With continued reference to FIG. 1, the dielectric layer 150 is conventionally patterned with a photoresist, which is not shown, and the plasma etch, 165, represented by the arrows, is conducted to form openings 145 in the dielectric layer 150. As mentioned above, this chemistry can be used to form openings with an aspect ratio as large as about 5:1 Preferably, the plasma etch 165 is highly selective to the target electrode 130 with which it comes into contact such that it either lands on top of the electrode 130 or does not excessively etch into the electrode 130. As mentioned above, the target layer might comprise Ti, TiN, Ta, TaN, W or any combination of these. In some applications, the target layer will be TiN. Other metals, however, that are used or could be used in the fabrication of microelectronic devices are also within the scope of the present invention.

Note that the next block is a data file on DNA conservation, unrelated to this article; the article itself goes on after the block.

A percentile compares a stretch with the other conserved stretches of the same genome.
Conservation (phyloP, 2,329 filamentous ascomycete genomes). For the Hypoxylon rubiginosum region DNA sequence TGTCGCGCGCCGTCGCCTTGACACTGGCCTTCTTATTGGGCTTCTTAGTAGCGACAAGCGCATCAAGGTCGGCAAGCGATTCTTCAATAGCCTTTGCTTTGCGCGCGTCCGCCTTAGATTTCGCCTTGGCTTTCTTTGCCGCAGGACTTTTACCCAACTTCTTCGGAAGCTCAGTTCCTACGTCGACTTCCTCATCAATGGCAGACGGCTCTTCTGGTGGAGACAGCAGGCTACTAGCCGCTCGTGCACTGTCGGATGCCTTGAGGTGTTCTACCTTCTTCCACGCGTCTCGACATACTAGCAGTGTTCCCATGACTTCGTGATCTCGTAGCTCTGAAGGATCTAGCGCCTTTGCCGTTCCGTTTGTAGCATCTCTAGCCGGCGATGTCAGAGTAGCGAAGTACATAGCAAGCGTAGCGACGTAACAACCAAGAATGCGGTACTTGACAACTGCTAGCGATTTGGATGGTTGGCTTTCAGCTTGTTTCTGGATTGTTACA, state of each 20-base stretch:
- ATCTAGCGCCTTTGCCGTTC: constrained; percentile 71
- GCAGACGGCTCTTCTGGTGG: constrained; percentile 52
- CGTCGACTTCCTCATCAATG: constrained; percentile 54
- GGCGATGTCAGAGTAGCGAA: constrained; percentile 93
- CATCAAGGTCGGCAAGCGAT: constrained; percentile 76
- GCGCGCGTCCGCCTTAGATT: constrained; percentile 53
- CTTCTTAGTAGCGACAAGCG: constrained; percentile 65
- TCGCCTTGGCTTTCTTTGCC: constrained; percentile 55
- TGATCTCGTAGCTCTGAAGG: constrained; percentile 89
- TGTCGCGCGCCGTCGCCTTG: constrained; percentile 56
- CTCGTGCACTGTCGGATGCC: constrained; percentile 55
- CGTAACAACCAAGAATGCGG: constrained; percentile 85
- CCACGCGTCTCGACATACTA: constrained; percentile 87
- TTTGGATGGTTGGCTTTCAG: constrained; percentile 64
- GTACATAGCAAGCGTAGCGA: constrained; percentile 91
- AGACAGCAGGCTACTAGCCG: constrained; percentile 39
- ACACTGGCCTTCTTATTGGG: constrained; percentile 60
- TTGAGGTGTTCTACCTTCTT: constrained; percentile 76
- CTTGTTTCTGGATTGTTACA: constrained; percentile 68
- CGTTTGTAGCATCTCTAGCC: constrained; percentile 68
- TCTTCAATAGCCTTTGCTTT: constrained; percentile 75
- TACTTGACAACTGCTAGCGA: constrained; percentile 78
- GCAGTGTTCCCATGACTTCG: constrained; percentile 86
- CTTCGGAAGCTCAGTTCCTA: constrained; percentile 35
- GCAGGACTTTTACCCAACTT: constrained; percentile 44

In an advantageous embodiment, the selectivity of the dielectric layer 150 to the target layer is at least about 18:1, and a dielectric etch rate of the plasma etch 165 through the dielectric layer 150 is at least about 380 nm/minute. Depending on the embodiment, the etch rate can range from about 380 nm/min. to about 550 nm/per min. These unique characteristics offer an etch that not only provides a controlled etch with respect to the target layer, but also provides an etch that quickly and efficiently etches through the considerably thicker portions of the dielectric layer 150. By using the highly selective etch as provided herein, landing the via or contact in or on the top of the target layer 130 can be accomplished repeatedly and reliably, which in turn ensures repeatable and reliable connection for the high precision capacitors with better capacitor matching, lower noise, and better device performance.